Everyday hero: Steve MillerThirteen years ago, Steve Miller moved to Hastings with his wife for a job at Dakota County. There, he worked as a juvenile probation officer. Helping youths, he said, is something that has been important to him and that’s something he is still doing. These days, though, you won’t find him at the courthouse. Rather, you’ll find him directing traffic every morning and every afternoon at both Pinecrest Elementary and McAuliffe Elementary.
By: Chad Richardson, The Hastings Star-Gazette
Thirteen years ago, Steve Miller moved to Hastings with his wife for a job at Dakota County. There, he worked as a juvenile probation officer.
Helping youths, he said, is something that has been important to him and that’s something he is still doing. These days, though, you won’t find him at the courthouse. Rather, you’ll find him directing traffic every morning and every afternoon at both Pinecrest Elementary and McAuliffe Elementary.
He’s out there helping children cross the street and helping drivers safely exit each school.
“It’s quite a challenge, to say the least,” Miller said.
Several times over the past few years, he’s had close calls while standing in the middle of the roadway. He said he has been almost hit about a dozen times.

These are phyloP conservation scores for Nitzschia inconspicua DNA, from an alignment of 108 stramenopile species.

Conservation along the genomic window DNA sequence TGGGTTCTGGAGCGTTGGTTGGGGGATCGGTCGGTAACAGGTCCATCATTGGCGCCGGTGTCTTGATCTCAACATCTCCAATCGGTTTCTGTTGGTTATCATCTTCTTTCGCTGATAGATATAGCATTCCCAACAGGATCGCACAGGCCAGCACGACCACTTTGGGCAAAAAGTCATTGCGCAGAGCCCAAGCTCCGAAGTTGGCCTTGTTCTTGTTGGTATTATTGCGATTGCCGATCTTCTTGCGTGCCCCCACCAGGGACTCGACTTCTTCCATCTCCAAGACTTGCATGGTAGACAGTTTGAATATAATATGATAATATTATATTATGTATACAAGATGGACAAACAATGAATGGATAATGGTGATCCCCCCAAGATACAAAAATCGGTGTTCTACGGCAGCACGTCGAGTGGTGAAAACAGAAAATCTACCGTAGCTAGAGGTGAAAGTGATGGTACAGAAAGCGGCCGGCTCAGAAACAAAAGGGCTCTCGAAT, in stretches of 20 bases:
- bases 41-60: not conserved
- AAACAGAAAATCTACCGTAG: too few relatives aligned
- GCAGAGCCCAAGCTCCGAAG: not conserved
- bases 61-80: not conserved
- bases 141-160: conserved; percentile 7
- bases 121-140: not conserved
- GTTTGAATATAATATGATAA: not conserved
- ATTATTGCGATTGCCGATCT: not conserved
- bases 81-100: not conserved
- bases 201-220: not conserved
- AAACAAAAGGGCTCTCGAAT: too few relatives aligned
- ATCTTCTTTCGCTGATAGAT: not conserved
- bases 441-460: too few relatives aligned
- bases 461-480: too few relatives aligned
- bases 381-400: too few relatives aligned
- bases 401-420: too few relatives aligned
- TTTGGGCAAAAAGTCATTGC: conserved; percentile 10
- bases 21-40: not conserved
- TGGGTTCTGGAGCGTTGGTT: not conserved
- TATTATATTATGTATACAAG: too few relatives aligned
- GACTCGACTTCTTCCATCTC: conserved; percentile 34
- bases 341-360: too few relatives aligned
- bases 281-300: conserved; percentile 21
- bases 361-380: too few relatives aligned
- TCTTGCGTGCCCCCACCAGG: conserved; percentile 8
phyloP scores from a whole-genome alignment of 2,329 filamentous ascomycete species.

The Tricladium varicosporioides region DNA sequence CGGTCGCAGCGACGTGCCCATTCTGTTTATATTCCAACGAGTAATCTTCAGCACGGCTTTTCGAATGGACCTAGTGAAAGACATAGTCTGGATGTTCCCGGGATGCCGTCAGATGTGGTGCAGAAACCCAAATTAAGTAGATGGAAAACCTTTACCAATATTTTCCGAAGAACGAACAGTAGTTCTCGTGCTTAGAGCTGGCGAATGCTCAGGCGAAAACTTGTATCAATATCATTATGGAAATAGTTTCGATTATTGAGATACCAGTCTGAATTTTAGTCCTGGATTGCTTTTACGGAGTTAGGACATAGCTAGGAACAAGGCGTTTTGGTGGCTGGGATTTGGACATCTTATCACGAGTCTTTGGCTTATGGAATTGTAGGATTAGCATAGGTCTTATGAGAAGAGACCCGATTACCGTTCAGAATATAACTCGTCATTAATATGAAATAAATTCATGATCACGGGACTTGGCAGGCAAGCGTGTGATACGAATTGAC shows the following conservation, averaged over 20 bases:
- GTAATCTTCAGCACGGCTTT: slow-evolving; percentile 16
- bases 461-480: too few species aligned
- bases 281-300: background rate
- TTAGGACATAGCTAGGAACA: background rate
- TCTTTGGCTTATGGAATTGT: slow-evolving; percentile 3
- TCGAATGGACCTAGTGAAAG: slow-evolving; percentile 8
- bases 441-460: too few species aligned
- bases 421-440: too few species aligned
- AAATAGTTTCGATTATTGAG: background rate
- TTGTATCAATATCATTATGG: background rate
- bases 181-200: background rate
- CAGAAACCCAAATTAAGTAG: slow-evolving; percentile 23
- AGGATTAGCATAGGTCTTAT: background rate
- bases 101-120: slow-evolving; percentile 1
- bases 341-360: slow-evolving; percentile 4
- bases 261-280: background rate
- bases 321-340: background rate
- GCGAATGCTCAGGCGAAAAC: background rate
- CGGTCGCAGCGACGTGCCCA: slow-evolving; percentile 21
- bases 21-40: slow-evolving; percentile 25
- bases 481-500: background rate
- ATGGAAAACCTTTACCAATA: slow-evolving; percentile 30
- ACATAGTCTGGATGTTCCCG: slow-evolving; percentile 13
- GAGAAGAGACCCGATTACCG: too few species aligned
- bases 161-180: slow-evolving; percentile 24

“It’s fun, and it’s challenging, but, to be honest with you, it’s dangerous,” he said.
So why does he do it? Miller quit his job with the county when he decided to open a pet-sitting business in Hastings. The work as a crossing guard is both fulfilling and it offers a second income throughout nine months of the year.
“It’s the perfect part-time job to help me supplement my business,” he said. “I thoroughly enjoy interacting with the kids and the adults that go by. The bus drivers are wonderful to me, too. It can be dangerous and challenging, but it’s a pleasurable job and a serious responsibility, at the same time.”
Five years ago, Miller started as a crossing guard. He’s now a traffic control officer and is a City of Hastings employee, working under the police department’s wing. He and the traffic control officers go through training on how to handle the traffic. He now has the authority to direct and control traffic, whereas several years ago that was not the case. Students once stood on the sides of the road with flags, but Miller and his colleagues have relieved them of those duties in some cases.
“I don’t think the kids could do it,” he said. “It’s too dangerous.”
Miller said his family’s move to Hastings has been one they have been thrilled about. He and his wife Julie MacDougal are raising their two daughters here. Cailin is a seventh-grader and Christy is a sophomore. Julie works at the high school in the attendance office.
“I love living here,” he said. “I know they enjoy living here, too. We have wonderful schools. It’s a wonderful community.”
Miller also stays active by serving on the parks and recreation commission and as a volunteer youth coach.
“I just think the world of this community,” he said. “I feel fortunate to live here with my family.”
To nominate someone for this series, email Chad Richardson (firstname.lastname@example.org) or call him at 651-319-4500.